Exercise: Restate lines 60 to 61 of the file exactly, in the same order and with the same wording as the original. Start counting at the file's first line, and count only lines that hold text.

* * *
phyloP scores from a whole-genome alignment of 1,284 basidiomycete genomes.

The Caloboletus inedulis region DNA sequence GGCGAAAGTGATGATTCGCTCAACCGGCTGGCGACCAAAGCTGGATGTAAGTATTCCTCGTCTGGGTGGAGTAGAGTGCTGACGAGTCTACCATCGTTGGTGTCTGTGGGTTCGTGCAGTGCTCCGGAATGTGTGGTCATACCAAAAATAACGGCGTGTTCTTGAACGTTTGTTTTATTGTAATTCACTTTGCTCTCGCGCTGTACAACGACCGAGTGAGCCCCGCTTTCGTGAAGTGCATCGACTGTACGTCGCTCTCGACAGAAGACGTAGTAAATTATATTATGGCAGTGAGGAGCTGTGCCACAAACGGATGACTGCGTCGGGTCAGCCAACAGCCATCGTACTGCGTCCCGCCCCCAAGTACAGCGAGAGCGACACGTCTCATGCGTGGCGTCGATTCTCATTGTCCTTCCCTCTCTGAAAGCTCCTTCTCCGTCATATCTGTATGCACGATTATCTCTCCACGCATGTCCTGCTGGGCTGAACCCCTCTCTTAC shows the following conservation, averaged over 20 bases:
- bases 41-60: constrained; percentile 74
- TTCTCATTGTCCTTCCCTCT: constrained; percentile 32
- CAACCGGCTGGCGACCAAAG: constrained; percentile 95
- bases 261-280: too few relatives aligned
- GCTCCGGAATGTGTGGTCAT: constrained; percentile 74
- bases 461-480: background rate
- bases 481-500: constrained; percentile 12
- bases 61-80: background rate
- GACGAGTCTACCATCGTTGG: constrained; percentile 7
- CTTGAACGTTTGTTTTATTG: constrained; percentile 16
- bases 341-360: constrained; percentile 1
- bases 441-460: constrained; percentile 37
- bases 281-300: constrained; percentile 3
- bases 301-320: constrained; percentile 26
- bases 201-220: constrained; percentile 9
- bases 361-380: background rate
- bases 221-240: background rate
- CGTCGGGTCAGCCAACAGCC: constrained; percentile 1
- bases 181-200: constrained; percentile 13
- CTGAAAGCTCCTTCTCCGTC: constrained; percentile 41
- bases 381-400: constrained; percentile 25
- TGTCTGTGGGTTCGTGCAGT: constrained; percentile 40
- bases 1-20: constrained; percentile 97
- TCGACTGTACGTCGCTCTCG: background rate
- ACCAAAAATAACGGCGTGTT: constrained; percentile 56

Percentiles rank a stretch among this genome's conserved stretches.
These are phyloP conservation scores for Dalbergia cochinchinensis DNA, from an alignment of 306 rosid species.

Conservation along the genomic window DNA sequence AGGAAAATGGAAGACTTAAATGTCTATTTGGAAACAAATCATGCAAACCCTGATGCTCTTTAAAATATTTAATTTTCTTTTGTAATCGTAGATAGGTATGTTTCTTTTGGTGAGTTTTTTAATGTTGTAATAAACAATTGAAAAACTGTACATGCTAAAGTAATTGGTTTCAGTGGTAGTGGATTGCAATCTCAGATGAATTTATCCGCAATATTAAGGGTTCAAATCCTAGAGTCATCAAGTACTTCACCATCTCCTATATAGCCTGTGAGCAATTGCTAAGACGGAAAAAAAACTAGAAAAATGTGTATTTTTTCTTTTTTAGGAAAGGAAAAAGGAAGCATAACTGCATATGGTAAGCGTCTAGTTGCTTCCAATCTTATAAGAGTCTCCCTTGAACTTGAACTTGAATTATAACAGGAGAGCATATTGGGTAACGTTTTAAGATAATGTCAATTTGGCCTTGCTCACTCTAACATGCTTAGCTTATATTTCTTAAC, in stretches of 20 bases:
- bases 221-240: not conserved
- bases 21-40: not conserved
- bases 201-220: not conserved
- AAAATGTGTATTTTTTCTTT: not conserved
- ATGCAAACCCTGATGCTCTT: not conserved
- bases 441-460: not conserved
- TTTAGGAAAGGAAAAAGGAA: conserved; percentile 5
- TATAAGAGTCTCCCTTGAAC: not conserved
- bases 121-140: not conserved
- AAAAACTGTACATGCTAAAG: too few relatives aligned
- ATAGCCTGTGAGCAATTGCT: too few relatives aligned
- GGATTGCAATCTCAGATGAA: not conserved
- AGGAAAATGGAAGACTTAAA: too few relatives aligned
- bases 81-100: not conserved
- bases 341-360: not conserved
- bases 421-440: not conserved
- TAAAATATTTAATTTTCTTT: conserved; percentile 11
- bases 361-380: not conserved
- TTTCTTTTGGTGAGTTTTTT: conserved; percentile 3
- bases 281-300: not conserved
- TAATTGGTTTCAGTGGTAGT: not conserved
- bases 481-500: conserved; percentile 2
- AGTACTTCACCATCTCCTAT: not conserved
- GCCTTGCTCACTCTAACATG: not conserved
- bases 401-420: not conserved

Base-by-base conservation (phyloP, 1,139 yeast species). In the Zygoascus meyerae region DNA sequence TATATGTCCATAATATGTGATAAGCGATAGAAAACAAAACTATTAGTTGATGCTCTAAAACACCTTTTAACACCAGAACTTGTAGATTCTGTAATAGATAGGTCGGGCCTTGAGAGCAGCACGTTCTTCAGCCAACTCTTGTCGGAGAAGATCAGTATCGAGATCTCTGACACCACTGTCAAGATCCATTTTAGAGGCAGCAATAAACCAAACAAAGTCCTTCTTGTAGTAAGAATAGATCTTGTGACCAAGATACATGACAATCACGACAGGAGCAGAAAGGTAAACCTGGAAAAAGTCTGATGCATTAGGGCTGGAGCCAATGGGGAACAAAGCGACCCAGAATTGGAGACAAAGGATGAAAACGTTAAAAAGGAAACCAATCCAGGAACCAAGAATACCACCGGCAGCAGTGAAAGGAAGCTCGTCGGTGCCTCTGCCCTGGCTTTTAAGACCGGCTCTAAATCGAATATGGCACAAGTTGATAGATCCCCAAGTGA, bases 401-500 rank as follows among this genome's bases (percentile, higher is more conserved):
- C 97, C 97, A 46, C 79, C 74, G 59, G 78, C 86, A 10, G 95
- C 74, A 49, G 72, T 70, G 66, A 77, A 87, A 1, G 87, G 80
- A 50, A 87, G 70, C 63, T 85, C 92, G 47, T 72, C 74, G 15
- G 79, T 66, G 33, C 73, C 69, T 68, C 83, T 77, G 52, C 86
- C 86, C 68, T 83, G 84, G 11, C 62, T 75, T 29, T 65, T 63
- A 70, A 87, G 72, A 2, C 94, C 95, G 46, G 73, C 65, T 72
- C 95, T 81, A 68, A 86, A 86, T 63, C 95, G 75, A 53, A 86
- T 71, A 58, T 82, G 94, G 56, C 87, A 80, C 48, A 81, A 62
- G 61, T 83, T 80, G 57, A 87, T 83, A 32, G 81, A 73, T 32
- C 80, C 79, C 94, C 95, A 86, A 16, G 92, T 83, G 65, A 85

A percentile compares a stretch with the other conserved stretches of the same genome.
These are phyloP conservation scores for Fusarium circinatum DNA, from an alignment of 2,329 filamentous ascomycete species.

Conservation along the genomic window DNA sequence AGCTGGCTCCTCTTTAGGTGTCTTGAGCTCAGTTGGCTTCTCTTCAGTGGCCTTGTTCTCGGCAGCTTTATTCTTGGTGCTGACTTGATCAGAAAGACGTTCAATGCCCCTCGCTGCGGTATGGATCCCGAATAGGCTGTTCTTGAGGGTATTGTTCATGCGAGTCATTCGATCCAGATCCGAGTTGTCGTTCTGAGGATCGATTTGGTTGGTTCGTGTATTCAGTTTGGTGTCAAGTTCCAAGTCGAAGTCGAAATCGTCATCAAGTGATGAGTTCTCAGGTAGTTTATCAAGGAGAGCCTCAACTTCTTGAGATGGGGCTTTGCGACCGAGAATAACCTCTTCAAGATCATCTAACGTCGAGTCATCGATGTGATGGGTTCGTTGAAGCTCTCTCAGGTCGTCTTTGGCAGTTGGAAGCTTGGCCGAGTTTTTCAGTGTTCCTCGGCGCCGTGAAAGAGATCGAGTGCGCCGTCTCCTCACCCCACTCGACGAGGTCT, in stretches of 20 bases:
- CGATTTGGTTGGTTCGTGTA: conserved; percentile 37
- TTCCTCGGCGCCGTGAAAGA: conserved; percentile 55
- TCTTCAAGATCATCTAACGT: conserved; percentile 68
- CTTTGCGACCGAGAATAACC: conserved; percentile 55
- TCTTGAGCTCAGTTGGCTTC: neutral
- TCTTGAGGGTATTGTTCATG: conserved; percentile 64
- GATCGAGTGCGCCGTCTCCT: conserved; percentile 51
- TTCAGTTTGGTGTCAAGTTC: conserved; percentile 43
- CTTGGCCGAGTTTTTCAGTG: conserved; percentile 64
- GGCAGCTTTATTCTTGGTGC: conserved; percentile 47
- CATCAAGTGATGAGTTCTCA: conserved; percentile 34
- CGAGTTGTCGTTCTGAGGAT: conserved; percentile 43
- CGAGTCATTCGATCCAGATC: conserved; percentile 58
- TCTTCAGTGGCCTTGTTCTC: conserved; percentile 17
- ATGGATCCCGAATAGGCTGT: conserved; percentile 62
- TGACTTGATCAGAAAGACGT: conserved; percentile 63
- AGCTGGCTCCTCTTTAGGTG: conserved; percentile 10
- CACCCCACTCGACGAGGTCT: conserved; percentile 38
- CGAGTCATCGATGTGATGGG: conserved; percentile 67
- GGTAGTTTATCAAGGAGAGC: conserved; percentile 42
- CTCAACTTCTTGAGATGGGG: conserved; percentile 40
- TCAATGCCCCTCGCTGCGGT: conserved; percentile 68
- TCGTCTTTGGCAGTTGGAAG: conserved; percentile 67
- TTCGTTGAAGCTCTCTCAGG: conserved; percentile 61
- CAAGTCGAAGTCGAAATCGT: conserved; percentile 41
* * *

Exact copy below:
- G 79, T 66, G 33, C 73, C 69, T 68, C 83, T 77, G 52, C 86
- C 86, C 68, T 83, G 84, G 11, C 62, T 75, T 29, T 65, T 63